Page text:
Be your child’s advocate. This is so important and can be tricky when others don’t understand. For a few years there my boy didn’t cope very well with groups, unexpected additions of unknown playmates would have him shut down and we’d have days/weeks or months of processing the event. He would specifically ask me to arrange one on one playdates with his friends. I supported his choice in focussing on one on one playdates as a way to take care of himself despite being given a hard time around it by other parents.

Acceptance. Not making your child ‘bad’ or wrong for their feelings. Cultivating a family culture of exploring emotional landscapes together. Maybe learn mindfulness and/or some kind of meditation together?

Counting to ten. It’s an oldie but a goodie. So is stopping and taking a really deep slow breath.

Touch. When words fail, touch speaks really loudly. Sometimes I can’t reach my anxious child by talking but touch might work. Hugs are good but massage is magical…it relaxes him and reconnects us.

Identifying what the triggers and warning signs are. Know the signs that let you know that your child is starting to go off on the anxiety spiral. I won’t go into these as they are all so different. There’s a certain tone of voice we look out for. In peak triggered anxiety just be connected and present. High adrenaline times are useless for reminding them to use tools or problem solve. Once your child is landed and balanced again (often hours or maybe days later) you can talk about what they might do differently next time.

Look after yourself and do your own inner work. Keeping calm in the face of someone you love freaking out is hard. Make sure you have understanding friends you can call on to support you. Take a break when you need to.

I asked my almost ten-year-old what parents can do to support children with anxiety. Here is what he said:

What would you like to say to a parent of a child with anxiety?

Please don’t just say ‘it’s not scary’ or ‘don’t worry’. It makes people not feel heard and makes the anxious feelings worse.

What are some tools that help when you feel anxious?

Bear Grylls square breathing. (Breathe for a count of four, hold it for a count of four, breathe out for a count of four, pause for a count of four. Repeat. This is a tool taught to Special Op Services worldwide. This kick ass fact helped my son get on board with the tool…thanks Bear!)

Deep breaths. Counting to ten. Do not say go have time out, because your child will be terrified. That’s pushing your child away. When you are anxious you need to be close. You need connection.

What can parents do to support their child when they’re anxious about something specific?

Sometimes take whatever is freaking them out of their lives for awhile.

It sometimes helps when grownups share their experiences about similar times when they were really anxious and the things they did that helped.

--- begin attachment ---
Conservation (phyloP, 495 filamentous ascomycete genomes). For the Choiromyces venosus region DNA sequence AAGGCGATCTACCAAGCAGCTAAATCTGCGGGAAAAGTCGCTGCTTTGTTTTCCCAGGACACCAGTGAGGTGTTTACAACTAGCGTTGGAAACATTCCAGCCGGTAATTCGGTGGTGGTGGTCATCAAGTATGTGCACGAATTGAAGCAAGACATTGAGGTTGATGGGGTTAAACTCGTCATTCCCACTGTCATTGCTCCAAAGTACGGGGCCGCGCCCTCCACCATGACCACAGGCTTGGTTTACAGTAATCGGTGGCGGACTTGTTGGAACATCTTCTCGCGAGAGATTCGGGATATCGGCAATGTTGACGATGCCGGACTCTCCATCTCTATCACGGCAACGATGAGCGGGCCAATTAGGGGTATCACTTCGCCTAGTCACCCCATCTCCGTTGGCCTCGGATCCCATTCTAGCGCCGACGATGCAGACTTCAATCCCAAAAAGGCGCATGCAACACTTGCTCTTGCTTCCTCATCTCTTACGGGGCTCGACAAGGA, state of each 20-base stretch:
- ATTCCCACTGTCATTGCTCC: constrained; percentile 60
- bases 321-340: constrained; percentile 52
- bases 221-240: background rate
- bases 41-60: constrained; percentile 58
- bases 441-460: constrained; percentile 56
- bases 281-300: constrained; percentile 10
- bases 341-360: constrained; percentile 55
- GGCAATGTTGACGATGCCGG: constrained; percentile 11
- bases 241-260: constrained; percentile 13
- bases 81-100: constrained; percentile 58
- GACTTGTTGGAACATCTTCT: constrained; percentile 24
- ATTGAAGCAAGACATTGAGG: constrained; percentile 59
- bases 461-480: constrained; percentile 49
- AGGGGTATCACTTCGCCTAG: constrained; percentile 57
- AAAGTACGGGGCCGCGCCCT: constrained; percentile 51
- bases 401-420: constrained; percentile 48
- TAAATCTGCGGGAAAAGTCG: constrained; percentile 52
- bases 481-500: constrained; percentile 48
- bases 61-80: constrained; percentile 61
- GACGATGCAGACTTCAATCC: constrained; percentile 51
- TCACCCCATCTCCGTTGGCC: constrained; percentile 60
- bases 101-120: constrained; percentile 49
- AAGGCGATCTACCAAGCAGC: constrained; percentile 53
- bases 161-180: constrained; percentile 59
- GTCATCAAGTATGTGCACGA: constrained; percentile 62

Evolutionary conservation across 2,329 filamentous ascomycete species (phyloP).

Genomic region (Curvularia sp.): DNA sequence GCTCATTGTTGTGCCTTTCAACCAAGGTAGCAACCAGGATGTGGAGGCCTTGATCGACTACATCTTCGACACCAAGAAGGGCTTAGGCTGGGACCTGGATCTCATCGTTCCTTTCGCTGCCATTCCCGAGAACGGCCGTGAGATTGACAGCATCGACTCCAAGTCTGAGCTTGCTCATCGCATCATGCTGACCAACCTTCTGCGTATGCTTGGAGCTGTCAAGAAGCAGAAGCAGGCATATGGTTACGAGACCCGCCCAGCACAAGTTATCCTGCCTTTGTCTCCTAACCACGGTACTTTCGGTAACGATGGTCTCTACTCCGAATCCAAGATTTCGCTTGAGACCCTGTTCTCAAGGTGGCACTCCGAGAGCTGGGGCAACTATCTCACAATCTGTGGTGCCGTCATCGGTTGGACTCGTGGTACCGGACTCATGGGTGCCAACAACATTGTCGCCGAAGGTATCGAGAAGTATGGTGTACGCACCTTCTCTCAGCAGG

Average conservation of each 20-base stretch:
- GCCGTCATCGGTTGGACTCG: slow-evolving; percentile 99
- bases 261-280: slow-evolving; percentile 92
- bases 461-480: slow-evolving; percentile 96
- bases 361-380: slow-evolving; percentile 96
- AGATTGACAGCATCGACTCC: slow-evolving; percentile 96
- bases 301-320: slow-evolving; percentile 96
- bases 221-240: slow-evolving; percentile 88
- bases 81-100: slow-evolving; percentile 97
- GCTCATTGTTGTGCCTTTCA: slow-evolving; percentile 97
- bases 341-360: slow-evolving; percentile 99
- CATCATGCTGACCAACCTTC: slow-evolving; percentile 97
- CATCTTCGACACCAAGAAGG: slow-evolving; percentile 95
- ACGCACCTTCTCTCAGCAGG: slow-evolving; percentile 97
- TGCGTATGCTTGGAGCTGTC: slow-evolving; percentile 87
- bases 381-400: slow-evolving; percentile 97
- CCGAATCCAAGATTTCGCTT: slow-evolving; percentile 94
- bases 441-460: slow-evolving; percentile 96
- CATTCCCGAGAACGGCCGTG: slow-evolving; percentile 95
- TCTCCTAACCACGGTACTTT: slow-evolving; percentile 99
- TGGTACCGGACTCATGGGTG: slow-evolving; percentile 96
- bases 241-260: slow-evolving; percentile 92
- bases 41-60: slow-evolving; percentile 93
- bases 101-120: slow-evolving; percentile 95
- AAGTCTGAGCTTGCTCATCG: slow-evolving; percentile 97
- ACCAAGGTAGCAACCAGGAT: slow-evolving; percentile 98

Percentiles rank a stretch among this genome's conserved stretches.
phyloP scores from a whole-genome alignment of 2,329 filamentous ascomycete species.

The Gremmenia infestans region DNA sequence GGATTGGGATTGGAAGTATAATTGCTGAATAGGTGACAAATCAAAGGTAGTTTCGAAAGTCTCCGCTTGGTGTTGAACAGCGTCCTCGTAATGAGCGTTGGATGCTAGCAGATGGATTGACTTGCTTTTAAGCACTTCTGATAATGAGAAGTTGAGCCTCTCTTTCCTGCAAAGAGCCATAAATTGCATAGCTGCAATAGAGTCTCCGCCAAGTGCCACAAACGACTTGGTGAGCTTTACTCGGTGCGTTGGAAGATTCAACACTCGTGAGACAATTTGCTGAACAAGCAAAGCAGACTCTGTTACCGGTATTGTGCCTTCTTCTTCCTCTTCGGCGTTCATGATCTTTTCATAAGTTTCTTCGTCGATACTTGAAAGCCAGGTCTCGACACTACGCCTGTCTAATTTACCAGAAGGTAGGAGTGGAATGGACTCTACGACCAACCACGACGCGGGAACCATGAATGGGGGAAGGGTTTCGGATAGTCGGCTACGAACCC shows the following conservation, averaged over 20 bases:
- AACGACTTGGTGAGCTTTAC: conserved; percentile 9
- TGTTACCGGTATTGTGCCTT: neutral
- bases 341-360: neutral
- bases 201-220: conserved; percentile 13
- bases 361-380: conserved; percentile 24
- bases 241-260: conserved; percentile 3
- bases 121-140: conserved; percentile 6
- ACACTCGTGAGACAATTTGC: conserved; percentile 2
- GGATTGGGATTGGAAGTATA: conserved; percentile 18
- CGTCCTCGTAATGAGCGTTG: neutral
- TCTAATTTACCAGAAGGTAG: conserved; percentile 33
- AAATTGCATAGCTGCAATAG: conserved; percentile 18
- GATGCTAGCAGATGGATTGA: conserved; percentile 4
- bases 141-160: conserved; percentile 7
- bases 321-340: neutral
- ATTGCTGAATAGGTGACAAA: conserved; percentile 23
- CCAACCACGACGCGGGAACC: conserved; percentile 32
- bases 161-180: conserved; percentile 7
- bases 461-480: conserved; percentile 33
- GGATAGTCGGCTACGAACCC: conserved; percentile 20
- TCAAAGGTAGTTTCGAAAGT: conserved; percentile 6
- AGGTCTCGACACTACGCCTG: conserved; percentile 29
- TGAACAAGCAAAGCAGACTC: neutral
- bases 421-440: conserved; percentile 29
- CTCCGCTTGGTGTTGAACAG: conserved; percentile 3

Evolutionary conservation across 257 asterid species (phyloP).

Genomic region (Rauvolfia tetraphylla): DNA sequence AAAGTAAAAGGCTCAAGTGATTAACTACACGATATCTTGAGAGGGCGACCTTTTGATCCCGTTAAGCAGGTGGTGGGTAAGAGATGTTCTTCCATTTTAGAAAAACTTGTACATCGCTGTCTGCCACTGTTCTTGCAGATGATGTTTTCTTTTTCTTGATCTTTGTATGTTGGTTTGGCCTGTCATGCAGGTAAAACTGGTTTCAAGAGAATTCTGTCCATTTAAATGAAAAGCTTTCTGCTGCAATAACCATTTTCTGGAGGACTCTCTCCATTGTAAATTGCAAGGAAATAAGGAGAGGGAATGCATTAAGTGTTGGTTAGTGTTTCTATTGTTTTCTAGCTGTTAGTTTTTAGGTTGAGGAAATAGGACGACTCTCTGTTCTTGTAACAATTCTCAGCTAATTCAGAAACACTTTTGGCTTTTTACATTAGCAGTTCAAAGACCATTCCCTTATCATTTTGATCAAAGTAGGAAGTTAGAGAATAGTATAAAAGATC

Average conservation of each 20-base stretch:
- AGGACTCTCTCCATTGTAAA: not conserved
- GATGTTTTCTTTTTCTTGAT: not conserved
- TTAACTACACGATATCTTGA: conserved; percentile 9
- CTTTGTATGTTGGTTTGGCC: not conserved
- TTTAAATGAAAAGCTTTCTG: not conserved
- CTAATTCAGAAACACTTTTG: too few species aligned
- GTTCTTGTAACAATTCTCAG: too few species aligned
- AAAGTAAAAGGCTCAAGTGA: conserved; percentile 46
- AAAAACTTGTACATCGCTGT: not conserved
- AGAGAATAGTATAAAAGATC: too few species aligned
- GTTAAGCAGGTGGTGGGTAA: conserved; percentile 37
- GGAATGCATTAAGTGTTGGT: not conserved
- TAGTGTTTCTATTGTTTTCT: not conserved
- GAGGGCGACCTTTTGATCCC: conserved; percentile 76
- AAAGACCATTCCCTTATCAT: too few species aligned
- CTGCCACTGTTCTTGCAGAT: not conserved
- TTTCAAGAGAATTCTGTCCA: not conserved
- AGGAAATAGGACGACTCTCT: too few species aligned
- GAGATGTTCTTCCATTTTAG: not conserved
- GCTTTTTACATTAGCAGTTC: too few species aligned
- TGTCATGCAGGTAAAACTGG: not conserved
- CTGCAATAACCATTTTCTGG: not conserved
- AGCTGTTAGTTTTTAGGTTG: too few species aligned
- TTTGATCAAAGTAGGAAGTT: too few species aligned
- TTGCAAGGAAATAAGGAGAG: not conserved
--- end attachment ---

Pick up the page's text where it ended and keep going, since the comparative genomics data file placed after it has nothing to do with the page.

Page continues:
Can you give some guidance to parents about how to be a good parent?

The most important thing of all is to have someone to talk to and share distressing stuff with. The main thing is you HAVE to have someone to connect with. Where you feel safe and all of you can be loved.


Strength and much love to you and your family if you are living with chronic anxiety. It’s a journey. I have learnt so much about myself and the world through our experiences with it. Anxiety has been a great teacher for us, and we are more compassionate and self aware as a result. There are gifts in the hard times. Hang in there, things shift. May you find the tools and the connection and support you need.

Anissa Ljanta is a mama, writer and change agent with many stories to tell. She’s lived or travelled in a bunch of countries and just about fell off her chair when she worked out she’d been away from NZ for 16 years. She now lives on the wild west coast of NZ’s North Island. She is passionate about connected parenting and exploring the dilemma of being a good human and how to live sustainably. She blogs over at


  • Sarah August 23, 2017 at 10:26 am

    I love this. It’s so understanding and helpful. I am going to save it and share it, we all need to read this.

    • Anissa Ljanta September 15, 2017 at 6:50 am

      So glad you found it helpful Sarah. It is my hope that we all have access to information like this too. x

  • Talia B. August 23, 2017 at 6:47 pm

    Thank you. I wish my parents had this information when I was a child, but I’m thankful to have it for my children.

    • Anissa Ljanta September 15, 2017 at 6:53 am

      I wish your parents had access to this info too. I wish mine did too for that matter! So glad we can be there for our children in a healthy way. Yay for accessible information and positive change. x

  • Merylynn November 23, 2017 at 3:22 pm

    Great article but what does a parent do when being close, touch, encouraging deep breaths and counting, asking how they are doing all sets them off 10-fold? My daughter is 9 and has had symptoms of severe anxiety since 2. Absolutely none of this works and agsin, only makes it worse right before the moment, in the moment or even after she has settled back to baseline.